A lot of people from my “Legendary Russian Hunters” list will be from the Far East, for a good reason – the best way to become a legend is to hunt dangerous game, and in no other part of Russia are there so many tigers, leopards, and bears. But my next hero, a native of this land, never hunted big cats – for the indigenous peoples of the area it was a taboo.
Dersu Uzala was a trapper and a market hunter. He introduced himself as Nanai, but modern ethnographers, from certain traits of his culture, lifestyle and biography, identify him as Udege. He served as a guide for Vladimir Arsenyiev, a Russian Army cartographer and surveyer, accompanying him in a number of expeditions across the Primorye in 1902-1907. Later Arsenyev reworked his logs into a series of extremely popular travel and adventure books, where Dersu is portrayed as the ultimate woodsman. His bullets never missed, his knowledge of nature was comprehensive, and his power of observation and deduction rivaled that of Sherlock Holmes, making Dersu the ultimate tracker.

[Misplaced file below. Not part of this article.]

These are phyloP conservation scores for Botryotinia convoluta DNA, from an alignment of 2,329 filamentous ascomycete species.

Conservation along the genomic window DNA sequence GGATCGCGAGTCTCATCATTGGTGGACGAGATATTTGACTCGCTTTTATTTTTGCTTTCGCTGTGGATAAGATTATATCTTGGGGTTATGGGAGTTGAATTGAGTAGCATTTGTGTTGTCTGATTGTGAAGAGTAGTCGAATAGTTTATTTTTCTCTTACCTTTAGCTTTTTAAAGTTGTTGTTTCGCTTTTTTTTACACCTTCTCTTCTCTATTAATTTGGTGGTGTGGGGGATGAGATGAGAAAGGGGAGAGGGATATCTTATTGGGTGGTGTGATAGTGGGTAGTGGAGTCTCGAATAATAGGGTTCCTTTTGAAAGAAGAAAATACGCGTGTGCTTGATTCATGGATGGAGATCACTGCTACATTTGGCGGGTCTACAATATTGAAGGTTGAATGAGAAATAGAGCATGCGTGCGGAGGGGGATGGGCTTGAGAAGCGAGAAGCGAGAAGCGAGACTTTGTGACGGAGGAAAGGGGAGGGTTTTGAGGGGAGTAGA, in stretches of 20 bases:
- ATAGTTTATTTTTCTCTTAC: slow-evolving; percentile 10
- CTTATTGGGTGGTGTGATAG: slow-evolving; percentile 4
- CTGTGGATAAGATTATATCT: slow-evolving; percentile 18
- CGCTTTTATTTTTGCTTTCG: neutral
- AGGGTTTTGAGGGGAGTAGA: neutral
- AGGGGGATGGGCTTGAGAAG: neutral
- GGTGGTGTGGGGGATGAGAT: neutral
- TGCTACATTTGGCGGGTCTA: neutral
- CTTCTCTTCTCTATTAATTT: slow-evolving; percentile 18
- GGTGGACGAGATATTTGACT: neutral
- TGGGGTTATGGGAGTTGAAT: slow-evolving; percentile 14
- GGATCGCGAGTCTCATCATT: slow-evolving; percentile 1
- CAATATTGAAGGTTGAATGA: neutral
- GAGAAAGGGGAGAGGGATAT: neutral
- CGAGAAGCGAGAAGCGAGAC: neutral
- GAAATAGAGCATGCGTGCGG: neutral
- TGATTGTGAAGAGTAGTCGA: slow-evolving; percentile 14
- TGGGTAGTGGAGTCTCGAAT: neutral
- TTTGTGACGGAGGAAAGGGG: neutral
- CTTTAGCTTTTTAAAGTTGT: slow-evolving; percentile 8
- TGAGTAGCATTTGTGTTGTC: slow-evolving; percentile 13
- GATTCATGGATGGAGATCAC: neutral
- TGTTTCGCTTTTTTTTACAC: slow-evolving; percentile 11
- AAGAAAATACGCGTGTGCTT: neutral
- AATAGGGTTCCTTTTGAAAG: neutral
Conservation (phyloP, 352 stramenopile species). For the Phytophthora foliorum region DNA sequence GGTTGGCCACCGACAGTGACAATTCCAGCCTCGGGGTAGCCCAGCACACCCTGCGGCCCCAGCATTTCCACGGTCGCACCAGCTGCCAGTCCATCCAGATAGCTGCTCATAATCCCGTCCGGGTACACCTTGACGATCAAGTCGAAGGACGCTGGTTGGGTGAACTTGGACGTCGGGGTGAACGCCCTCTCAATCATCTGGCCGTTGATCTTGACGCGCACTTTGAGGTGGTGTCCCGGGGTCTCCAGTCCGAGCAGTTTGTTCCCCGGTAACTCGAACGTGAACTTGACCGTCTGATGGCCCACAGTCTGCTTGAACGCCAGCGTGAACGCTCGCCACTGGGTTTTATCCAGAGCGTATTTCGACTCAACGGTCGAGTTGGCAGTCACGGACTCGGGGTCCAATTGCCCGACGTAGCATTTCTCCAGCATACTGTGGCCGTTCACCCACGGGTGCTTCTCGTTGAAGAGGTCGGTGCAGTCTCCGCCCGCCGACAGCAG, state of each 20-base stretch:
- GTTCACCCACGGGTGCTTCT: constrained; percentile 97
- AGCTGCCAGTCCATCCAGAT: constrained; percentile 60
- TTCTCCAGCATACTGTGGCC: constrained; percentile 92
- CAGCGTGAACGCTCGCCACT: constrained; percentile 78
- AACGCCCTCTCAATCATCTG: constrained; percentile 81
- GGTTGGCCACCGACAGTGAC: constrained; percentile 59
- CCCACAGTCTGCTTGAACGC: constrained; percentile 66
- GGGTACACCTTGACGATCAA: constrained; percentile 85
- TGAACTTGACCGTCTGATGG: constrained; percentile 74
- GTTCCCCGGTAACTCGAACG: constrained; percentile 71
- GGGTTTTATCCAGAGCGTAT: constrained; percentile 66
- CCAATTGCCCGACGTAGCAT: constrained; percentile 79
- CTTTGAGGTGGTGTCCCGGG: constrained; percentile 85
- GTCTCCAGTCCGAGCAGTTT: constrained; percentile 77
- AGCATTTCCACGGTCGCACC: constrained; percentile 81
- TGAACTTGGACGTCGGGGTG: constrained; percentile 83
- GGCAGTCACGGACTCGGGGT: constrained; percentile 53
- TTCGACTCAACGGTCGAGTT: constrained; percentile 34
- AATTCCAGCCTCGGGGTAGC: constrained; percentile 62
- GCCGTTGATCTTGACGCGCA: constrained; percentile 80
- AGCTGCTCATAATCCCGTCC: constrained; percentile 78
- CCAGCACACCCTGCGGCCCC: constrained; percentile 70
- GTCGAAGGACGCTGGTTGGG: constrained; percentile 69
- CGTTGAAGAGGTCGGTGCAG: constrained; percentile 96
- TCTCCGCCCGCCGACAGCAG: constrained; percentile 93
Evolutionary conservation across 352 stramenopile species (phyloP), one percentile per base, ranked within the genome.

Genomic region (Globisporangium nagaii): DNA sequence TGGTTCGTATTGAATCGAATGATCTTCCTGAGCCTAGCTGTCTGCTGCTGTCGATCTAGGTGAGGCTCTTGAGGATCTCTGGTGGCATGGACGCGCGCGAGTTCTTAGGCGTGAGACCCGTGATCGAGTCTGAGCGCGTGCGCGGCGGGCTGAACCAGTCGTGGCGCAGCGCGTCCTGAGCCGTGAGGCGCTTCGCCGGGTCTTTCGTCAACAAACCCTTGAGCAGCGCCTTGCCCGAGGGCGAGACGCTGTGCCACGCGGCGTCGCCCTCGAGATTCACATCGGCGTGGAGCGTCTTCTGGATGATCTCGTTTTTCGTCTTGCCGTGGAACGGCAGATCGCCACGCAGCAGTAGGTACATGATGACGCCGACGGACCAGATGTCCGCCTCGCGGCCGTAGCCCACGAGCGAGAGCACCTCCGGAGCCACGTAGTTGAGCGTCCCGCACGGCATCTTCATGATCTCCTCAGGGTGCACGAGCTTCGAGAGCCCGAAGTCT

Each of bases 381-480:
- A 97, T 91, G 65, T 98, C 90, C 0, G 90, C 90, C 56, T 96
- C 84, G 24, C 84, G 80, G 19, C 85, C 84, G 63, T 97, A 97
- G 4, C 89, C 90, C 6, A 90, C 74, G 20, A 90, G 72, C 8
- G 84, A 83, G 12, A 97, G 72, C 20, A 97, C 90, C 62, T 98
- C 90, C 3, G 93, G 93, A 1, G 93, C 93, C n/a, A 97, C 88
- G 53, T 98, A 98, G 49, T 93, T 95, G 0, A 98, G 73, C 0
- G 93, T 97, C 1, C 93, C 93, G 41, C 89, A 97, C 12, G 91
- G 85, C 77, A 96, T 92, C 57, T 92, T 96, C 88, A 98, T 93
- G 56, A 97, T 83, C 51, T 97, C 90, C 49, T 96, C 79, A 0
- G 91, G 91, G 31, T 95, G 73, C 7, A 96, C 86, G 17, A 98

Dersu and Arsentiev formed a deep friendship, so when Dersu started to have problems with eyesight, Arsenyev invited him to come and live with him in Vladivostok. But Dersu couldn’t adapt to life in a big city, and left for the taiga. On his way, he was murdered by unidentified bandits. In 1975 the story was made into an Oscar-winning movie by the great Japanese director Akiro Kurosawa.
It’s hard to say whether Dersu’s image in Arsenyev’s books is mostly factual or somewhat fictional – but it entered the Russian collective consciousness, and “Dersu Uzala” has become an idiom for a perfect hunter, of unsurpassible woodcraft, for whom the wilderness is a natural environment. If that doesn’t make a man a legend, then what does?